A knot is called achiral if it can be continuously deformed into its mirror image, otherwise it is called chiral. For example the unknot and the figure-eight knot are achiral, whereas the trefoil knot is chiral.
In physics, chirality may be found in the spin of a particle, which may be used to define a handedness (aka chirality) for that particle. A symmetry transformation between the two is called parity. Invariance under parity by a Dirac fermion is called chiral symmetry.
Electromagnetic wave propagation as handedness is wave polarization and described in terms of helicity (occurs as a helix). Polarization of an electromagnetic wave, is the property that describes the orientation, i.e., the time-varying, direction (vector), and amplitude of the electric field vector. For a depiction, see the image to the right.
A chiral molecule is a type of molecule that has a non-superposable mirror image. The feature that is most often the cause of chirality in molecules is the presence of an asymmetric carbon atom.
The term chiral in general is used to describe an object that is non-superposable on its mirror image.
In chemistry, chirality usually refers to molecules. Two mirror images of a chiral molecule are called enantiomers or optical isomers. Pairs of enantiomers are often designated as "right-" and "left-handed."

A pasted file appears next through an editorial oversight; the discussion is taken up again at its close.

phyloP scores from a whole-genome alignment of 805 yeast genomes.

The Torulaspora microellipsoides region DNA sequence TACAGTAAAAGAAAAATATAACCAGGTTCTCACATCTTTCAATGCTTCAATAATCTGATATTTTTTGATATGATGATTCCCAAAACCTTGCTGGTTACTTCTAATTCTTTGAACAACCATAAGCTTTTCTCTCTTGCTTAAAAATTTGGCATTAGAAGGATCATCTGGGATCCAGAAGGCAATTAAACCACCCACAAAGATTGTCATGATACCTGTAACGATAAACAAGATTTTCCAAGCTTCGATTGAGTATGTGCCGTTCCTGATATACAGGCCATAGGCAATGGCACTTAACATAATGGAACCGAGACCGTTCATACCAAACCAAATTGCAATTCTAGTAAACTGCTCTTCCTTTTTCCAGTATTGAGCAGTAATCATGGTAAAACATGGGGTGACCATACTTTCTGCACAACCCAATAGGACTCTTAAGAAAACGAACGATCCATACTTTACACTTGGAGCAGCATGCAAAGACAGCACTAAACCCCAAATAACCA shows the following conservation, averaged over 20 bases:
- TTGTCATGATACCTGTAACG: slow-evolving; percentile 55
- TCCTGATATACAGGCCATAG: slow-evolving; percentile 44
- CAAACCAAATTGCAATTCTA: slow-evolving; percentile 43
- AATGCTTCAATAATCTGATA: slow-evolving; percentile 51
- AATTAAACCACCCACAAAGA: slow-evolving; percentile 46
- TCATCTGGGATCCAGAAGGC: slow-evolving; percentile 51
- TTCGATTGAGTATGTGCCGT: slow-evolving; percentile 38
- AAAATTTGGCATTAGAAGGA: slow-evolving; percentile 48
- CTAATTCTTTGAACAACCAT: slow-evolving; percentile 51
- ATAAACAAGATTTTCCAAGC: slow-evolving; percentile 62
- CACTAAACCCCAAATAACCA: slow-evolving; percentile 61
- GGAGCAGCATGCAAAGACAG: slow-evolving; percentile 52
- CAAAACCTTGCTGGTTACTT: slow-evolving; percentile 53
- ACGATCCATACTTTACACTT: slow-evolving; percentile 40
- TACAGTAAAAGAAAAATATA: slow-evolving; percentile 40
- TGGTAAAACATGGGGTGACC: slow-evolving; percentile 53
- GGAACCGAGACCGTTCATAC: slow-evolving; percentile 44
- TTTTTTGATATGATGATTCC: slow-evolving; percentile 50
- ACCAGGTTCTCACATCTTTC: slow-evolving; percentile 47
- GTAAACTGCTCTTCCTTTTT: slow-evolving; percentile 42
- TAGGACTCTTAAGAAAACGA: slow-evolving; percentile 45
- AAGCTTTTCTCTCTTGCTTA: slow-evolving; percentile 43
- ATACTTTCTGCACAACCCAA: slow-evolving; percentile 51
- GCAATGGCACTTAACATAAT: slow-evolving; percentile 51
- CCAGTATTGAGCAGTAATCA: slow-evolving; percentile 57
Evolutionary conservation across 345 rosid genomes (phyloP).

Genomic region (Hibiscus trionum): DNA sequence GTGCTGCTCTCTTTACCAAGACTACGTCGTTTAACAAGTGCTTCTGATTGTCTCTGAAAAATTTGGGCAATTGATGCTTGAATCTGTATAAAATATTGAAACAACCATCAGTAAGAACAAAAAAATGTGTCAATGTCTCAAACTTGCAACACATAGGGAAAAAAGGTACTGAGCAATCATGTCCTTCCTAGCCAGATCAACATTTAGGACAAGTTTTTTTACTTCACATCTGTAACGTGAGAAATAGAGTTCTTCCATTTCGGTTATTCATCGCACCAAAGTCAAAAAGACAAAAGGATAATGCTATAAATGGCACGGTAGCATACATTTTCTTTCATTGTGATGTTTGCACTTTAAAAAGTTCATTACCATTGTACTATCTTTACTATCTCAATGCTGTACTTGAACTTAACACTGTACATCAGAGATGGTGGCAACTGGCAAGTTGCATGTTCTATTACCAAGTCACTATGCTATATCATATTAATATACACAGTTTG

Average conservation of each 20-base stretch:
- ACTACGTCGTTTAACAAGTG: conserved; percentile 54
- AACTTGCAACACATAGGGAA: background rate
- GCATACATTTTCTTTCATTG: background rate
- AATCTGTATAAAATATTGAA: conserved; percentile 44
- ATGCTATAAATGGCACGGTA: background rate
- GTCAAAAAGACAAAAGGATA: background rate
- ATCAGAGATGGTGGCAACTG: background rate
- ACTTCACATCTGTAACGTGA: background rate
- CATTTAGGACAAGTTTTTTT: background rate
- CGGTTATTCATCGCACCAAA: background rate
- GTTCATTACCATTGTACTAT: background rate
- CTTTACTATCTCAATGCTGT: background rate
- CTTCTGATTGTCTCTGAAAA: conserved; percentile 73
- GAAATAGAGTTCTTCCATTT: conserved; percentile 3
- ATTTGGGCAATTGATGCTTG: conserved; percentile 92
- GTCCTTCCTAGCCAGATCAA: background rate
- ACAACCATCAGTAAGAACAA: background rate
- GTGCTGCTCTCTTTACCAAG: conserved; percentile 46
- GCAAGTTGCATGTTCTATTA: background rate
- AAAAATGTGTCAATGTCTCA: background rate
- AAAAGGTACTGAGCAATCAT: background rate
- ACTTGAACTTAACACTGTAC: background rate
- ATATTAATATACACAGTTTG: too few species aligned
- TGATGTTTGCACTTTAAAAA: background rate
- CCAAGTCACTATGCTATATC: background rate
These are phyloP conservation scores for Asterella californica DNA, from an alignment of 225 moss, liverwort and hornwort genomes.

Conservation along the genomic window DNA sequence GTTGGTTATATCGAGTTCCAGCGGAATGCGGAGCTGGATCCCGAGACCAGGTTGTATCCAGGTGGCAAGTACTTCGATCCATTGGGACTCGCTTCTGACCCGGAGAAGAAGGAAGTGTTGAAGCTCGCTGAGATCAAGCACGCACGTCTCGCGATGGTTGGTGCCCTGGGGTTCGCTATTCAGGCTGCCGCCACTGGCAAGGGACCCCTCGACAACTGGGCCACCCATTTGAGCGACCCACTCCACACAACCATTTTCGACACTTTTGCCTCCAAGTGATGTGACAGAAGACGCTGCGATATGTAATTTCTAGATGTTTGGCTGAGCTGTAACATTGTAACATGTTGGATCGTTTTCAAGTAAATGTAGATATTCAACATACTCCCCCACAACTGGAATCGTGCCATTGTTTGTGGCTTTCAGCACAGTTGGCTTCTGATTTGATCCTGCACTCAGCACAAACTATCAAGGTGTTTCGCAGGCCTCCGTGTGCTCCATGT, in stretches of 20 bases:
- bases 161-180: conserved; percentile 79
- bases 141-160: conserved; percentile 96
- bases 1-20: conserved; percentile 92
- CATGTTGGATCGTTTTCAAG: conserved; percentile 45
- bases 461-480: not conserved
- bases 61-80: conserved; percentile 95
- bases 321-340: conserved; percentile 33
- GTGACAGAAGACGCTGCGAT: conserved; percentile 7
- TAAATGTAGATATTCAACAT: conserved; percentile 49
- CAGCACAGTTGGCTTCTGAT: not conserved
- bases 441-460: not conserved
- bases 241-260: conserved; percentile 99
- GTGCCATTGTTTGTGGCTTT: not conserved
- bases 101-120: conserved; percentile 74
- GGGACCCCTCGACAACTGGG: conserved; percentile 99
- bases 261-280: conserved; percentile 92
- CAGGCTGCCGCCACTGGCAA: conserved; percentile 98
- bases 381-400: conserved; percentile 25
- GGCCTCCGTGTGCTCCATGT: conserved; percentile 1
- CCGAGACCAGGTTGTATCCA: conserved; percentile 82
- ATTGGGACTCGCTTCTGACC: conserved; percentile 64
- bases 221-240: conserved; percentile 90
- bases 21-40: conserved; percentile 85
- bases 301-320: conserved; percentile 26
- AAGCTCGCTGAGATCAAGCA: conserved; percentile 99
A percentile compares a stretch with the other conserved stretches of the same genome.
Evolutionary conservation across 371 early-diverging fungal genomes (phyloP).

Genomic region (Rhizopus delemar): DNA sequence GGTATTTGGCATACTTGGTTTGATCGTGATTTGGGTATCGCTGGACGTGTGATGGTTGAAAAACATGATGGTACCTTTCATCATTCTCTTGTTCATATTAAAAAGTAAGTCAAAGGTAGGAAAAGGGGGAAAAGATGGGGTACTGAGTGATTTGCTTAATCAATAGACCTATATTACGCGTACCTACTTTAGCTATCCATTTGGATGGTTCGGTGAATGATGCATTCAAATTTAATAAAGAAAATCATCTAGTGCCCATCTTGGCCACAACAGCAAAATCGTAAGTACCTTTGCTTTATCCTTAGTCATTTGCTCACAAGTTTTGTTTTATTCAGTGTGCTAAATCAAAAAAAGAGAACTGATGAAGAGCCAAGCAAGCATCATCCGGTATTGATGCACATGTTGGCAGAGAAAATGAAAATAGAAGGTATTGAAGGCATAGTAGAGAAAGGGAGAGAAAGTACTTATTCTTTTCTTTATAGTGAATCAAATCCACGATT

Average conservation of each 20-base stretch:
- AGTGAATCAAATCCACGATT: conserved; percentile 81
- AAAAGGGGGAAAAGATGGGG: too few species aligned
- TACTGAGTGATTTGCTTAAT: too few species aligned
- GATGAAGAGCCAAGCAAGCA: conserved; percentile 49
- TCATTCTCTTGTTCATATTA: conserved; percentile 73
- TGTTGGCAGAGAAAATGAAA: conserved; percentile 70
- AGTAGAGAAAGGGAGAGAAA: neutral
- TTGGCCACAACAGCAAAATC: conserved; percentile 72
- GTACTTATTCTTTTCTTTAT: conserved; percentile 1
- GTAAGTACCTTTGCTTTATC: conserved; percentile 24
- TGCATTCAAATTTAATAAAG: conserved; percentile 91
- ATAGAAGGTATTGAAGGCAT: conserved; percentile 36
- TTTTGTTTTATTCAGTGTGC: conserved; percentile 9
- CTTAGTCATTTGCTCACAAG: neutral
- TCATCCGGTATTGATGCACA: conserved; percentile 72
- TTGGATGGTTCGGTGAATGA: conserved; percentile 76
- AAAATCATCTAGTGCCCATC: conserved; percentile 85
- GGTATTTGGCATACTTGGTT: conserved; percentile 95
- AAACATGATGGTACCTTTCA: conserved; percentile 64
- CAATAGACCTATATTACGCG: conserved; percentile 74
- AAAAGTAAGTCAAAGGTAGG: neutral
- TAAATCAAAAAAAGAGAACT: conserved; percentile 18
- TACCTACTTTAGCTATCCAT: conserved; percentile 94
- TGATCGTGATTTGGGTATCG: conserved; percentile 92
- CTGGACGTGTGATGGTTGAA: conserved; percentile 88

In anatomy, chirality is found in the imperfect mirror-image symmetry of many kinds of animal bodies. Organisms such as gastropods exhibit chirality in their coiled shells, resulting in an asymmetrical appearance. Over 90% of gastropod species  have dextral (right-handed) shells in their coiling, but a small minority of species and genera are virtually always sinistral (left-handed). A very few species (for example Amphidromus perversus) show an equal mixture of dextral and sinistral individuals.
In humans, chirality (also referred to as handedness or laterality) is an attribute of humans defined by their unequal distribution of fine motor skill between the left and right hands. An individual who is more dexterous with the right hand is called right-handed, and one who is more skilled with the left is said to be left-handed. Chirality is also seen in the study of facial asymmetry.
- Orientation (mathematics)
- Right-hand rule
- Sinistral and dextral
- Sir William Thomson Lord Kelvin (1894). "The Molecular Tactics of a Crystal". Clarendon Press.
- Georges Henry Wagnière, On Chirality and the Universal Asymmetry: Reflections on Image and Mirror Image (2007).
- Organic Chemistry (4th Edition) Paula Y. Bruice.
- Organic Chemistry (3rd Edition) Marye Anne Fox ,James K. Whitesell.
- IUPAC, Compendium of Chemical Terminology, 2nd ed. (the "Gold Book") (1997). Online corrected version: (2006–) "chirality".
- Schilthuizen, M.; Davison, A. (2005). "The convoluted evolution of snail chirality". Naturwissenschaften 92 (11): 504–515. doi:10.1007/s00114-005-0045-2.
- Amphidromus perversus (Linnaeus, 1758)